It would be interesting to look at the remaining gospels in the same light as Simeons prophecy, the revealing of many a heart. To watch how the heart minimizes and compartmentalizes and justifies and schemes.
Joseph may not have lived to see the Jesus we've come to know. He is not spoken of after this event in Jesus' 12th year. Thus the Simeon prophecy of Mary's heart later being pierced at the crucifiction takes on an interesting light of completion.
Great and terrible things shall come. He could have said be strong or be prayerful etc... but He says to be patient. It is not that these other things are not each important, it is that they all come as a result of patience. Therefore posses your soul in patients.
This prophecy was fulfilled near AD 70 at the destruction of the temple by the Romans. It is said by critics that Jesus cannot be classified as a prophet because none of His prophecies have come true. Well what is this prophecy, chopped liver?
Many believe that since the temple destruction AD70 and resultant worldwide dispersion of the Jews that we have now lived in an "time of the gentiles" era. With drawing of the Jews back to Jerusalem since 1948 we now see a signal of the closing of the age and the drawing near of our redemption; The Lord's second coming. There are others that say that this all happened AD70 and that the Lord has already returned. Some believe that none of this happens until the end of the world. I believe that kjv@Luke:21:24 is the key verse suggesting the dispersion/age interpretation, "be led away captive" I have yet to find evidence of in other end time prophecy.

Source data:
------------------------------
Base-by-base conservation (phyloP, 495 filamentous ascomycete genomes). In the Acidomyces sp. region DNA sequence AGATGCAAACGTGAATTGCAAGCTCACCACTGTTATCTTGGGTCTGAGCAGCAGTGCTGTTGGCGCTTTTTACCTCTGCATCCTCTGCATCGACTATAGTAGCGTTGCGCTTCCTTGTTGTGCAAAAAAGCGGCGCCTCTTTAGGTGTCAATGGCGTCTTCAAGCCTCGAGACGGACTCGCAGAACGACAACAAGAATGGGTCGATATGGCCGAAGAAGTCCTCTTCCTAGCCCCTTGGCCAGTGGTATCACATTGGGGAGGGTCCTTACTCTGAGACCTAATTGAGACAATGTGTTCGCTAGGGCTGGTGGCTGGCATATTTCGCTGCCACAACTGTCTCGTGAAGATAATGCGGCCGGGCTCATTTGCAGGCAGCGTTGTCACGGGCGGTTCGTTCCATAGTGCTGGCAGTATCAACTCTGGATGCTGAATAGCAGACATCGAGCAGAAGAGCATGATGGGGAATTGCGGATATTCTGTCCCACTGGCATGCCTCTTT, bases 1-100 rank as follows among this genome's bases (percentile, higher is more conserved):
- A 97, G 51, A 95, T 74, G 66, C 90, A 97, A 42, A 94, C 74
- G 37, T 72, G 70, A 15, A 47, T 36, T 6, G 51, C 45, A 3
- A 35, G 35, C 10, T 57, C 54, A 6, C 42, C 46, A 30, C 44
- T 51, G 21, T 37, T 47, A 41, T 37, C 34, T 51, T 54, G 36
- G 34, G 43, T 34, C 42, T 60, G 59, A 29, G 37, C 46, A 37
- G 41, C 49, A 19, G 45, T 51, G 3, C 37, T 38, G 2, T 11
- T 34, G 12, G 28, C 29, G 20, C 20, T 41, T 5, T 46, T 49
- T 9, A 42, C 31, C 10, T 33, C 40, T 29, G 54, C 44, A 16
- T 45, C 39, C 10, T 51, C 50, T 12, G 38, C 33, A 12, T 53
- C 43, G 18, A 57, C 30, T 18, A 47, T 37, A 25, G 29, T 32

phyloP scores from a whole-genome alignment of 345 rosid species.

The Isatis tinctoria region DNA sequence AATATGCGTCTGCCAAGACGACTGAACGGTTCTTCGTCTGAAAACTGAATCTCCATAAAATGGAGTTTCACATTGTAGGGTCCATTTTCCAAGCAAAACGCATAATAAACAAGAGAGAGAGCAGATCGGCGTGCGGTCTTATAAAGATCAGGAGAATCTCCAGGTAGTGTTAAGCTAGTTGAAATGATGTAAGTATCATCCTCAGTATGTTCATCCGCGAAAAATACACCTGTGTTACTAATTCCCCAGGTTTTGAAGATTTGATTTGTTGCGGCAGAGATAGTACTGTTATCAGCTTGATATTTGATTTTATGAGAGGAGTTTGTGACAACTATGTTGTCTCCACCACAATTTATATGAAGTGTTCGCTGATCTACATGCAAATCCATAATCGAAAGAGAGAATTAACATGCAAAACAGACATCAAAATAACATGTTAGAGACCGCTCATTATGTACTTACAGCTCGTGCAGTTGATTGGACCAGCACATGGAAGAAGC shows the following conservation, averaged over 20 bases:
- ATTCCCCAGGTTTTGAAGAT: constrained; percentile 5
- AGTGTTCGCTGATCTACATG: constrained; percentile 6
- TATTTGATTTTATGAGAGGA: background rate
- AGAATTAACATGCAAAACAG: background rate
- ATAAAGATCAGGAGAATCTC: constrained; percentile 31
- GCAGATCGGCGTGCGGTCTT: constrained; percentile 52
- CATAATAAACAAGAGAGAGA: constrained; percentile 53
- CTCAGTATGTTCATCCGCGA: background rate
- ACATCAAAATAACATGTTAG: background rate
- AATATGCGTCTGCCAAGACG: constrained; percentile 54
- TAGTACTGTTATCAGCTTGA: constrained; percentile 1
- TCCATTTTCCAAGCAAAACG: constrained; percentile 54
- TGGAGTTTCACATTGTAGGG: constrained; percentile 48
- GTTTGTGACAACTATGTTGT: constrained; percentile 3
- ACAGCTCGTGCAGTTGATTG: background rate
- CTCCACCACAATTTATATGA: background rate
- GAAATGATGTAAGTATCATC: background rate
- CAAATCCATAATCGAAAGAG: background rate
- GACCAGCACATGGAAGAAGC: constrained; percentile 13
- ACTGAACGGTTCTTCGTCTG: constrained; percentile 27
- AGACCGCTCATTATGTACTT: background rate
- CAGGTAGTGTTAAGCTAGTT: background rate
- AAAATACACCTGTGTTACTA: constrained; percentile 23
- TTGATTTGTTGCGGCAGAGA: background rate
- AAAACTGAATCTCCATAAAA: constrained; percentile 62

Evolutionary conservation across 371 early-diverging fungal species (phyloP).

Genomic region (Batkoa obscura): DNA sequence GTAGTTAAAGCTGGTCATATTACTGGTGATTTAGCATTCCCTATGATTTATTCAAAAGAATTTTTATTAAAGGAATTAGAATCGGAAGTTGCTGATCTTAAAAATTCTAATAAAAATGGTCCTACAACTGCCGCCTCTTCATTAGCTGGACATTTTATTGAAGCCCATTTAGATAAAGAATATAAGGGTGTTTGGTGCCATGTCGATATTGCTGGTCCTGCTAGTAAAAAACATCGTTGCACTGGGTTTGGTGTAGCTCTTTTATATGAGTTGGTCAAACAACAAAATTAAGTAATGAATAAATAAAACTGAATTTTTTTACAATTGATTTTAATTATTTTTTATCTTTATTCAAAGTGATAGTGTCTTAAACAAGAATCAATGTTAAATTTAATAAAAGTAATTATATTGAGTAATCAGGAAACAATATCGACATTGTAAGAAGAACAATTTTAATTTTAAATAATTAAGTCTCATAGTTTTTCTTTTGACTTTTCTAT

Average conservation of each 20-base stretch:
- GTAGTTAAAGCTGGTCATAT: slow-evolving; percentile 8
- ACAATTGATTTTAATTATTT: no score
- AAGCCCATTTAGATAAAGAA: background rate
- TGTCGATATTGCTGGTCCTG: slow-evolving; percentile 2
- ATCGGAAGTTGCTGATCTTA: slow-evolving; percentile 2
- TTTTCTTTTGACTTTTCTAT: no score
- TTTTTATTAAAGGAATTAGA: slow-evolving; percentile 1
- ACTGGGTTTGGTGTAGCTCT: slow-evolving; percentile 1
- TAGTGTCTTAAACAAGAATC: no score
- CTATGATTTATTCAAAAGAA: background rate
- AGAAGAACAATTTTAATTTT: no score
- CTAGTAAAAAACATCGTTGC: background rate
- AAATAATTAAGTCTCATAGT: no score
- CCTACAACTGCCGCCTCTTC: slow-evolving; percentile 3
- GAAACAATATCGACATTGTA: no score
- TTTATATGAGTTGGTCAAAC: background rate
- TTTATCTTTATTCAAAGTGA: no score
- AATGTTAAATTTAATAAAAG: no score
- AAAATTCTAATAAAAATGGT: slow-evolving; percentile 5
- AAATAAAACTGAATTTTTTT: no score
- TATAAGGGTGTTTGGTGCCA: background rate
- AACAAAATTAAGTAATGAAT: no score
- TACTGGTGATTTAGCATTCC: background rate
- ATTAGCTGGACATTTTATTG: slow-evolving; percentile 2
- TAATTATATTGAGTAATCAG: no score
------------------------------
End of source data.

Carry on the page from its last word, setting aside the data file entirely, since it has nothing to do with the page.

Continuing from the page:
Three ways I can think of for this to have been fulfilled even though we are now 1990+ years down the time line. 1. "Generation" can just as easily be translated "period" thus within this age/period of time this will be fulfilled. 2. The specific of the prophecy can be interrupted as having been fulfilled in AD70 and the actual Lord's latter return fulfillment of a greater prophecy in whole. 3. There are also the considerations of God's eternal perceptions of time (thousand years as a day) (time relativity) (the possibility that time is not sequentially serial but rather sequentially parallel). How deep do you want to go with it?
If Satan truly had free reign and will, he could have attempted this attack long ago, perhaps before the possibility of Jesus having world wide ministry and impact. We know that there have been other chances. We know that the religious have been planning as well. We also know that the prophecies and Jesus have spelled the coming events out well so that Satan would know how not to go about this. And yet he does. God plays him like a fiddle.